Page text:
DOJ drops case against former Trump adviser Michael Flynn, who pleaded guilty to lying about Russia contact

The Justice Department is dropping its case against President Donald Trump’s former national security adviser Michael Flynn in the midst of a review into the former Army general’s prosecution. 

The decision, sure to ignite fresh speculation about Attorney General William Barr’s close relationship with the White House, comes just more than a week after Trump claimed that newly released FBI notes exonerate Flynn, even though he pleaded guilty to charges of lying about contacts with a Russian ambassador.

Before Thursday’s decision, Flynn had sought to withdraw his guilty plea, in which he admitted to lying to the FBI about his contacts with Russian ambassador Sergey Kislyak before Trump’s inauguration.

“They tormented him – dirty cops tormented Gen. Flynn,” Trump told reporters at the White House last week. 

In new court documents, federal prosecutors asserted the FBI’s interview of the then-national security adviser was “unjustified.”

Federal prosecutors, in the court documents, claimed that the FBI’s January 2017 interview of then-national security adviser was “unjustified.”

“The government is not persuaded that the January 24, 2017 interview was conducted with a legitimate investigative basis and therefore does not believe Mr. Flynn’s statements were material even if untrue,” the documents state. “Moreover, we do not believe that the government can prove either the relevant false statements or their materiality beyond a reasonable doubt.”

The abrupt decision by the Justice Department flies in the face of a searing rebuke of Flynn by the federal judge who was weighing his sentencing in December 2018.  

“Arguably, you sold your country out,” U.S. District Judge Emmet Sullivan said then. “I’m going to be frank with you,” Sullivan said. “This is a very serious offense. It involves making false statements to the FBI on the premises of the White House – in the West Wing!”

The interview with FBI agents occurred in Flynn’s White House office, four days after he assumed his post as national security adviser.  

A final decision on whether the case against Flynn is scuttled will be up to Sullivan, who until Thursday had been weighing Flynn’s new effort to withdraw his guilty plea.

Speaking to reporters Thursday in the Oval Office, Trump said he didn’t know the Justice Department would be dropping the case against Flynn.

“I felt it was going to happen, just by watching and seeing like everybody else does,” Trump said. “He was an innocent man. He is a great gentleman who was targeted by the Obama administration. He was targeted in order to try to take down a president. What they’ve done is a disgrace, and I hope a big price is going to be paid.”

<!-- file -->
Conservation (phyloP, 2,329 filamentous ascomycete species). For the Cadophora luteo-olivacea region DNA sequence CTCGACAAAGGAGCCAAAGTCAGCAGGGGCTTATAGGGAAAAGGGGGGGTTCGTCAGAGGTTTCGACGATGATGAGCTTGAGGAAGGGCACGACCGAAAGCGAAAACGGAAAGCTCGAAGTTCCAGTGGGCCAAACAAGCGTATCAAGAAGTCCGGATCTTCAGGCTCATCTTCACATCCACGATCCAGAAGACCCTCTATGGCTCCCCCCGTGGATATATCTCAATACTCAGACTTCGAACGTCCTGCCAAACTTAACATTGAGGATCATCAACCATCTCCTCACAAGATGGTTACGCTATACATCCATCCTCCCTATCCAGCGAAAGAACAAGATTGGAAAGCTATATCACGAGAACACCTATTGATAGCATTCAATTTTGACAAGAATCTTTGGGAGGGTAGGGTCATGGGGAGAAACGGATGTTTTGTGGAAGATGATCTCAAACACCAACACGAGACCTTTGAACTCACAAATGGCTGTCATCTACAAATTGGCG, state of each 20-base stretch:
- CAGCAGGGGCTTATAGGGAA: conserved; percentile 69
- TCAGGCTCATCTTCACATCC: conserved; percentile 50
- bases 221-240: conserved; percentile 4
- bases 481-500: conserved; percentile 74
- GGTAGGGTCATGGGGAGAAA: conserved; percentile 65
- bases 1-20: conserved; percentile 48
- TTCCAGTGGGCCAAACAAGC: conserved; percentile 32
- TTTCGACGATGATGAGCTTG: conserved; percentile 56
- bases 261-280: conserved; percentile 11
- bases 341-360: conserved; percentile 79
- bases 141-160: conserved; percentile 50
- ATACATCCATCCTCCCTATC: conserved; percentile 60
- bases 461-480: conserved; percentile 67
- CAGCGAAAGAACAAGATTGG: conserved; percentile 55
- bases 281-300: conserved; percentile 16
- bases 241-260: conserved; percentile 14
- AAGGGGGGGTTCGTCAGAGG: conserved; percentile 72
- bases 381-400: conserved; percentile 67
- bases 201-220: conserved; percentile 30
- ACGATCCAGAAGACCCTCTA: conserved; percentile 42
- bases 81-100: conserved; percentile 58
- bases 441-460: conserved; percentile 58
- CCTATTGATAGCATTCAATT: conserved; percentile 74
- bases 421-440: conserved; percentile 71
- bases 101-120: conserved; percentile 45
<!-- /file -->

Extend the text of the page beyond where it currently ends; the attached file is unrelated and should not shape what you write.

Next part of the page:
Trump slammed the Obama administration’s Justice Department and accused it of committing treason. 

“They’re dishonest, crooked people,” he said. “They’re scum – and I say it a lot – they’re scum. They’re human scum.”

Rep. Adam Schiff, D-Calif., the House Intelligence Committee’s ranking Democrat, said the Flynn decision “does not exonerate” the former general.

“But it does incriminate Bill Barr. In the worst politicization of the Justice Department in its history.”

Flynn pleaded guilty in 2017 to lying to the FBI about his communication with Kislyak in the weeks before Trump took office.

His ultimate sentencing, however, had been stalled in federal court for more than a year after he dumped his initial defense team and hired new attorneys, alleging he was framed in a government conspiracy.

His defense team, led by conservative lawyer and Fox News commentator Sidney Powell, accused federal prosecutors forcing him to admit to crimes he didn’t commit and hiding evidence that would have exonerated him.

Sullivan had rejected those claims, and as recently as February prosecutors said Flynn had failed to identify any specific government misconduct that would call for his case to be dismissed. 

That same month, Barr appointed Missouri U.S. Attorney Jeffrey Jensen to review the Flynn prosecution.

Barr’s decision to review the case capped a contentious period earlier this year at the Justice Department, which had faced increasing allegations of succumbing to political pressure from Trump.

About the same time, Justice unleashed an uproar after it intervened to reduce its recommended prison sentence for Roger Stone, a longtime friend and ally of Trump who was convicted of seven felonies, including lying to Congress.

Career prosecutors who handled the case had asked for a sentence of seven to nine years in prison, which Trump said was a “miscarriage of justice.” 

Justice overruled the attorneys, saying the prison recommendation was too harsh. The prosecutors withdrew from Stone’s case in apparent protest. One resigned from the Justice Department altogether.  

Barr pushed back against criticism that he was doing Trump’s bidding, saying in a subsequent ABC interview that Trump “has never asked me to do anything in a criminal case.” 

Yet the string of developments have placed the Justice Department’s leadership, particularly Barr, under a harsh spotlight. Democrats have accused Barr of meddling in criminal cases for political purposes and have repeatedly called him to testify before Congress.

The decision to drop Flynn’s case also casts new speculation on an ongoing inquiry into the origins of the Russia investigation.

That inquiry, which Barr launched last year, focuses on whether federal investigators abused their surveillance authority in the initial stages of the Russia investigation. John Durham, Connecticut’s chief federal prosecutor, is leading the review.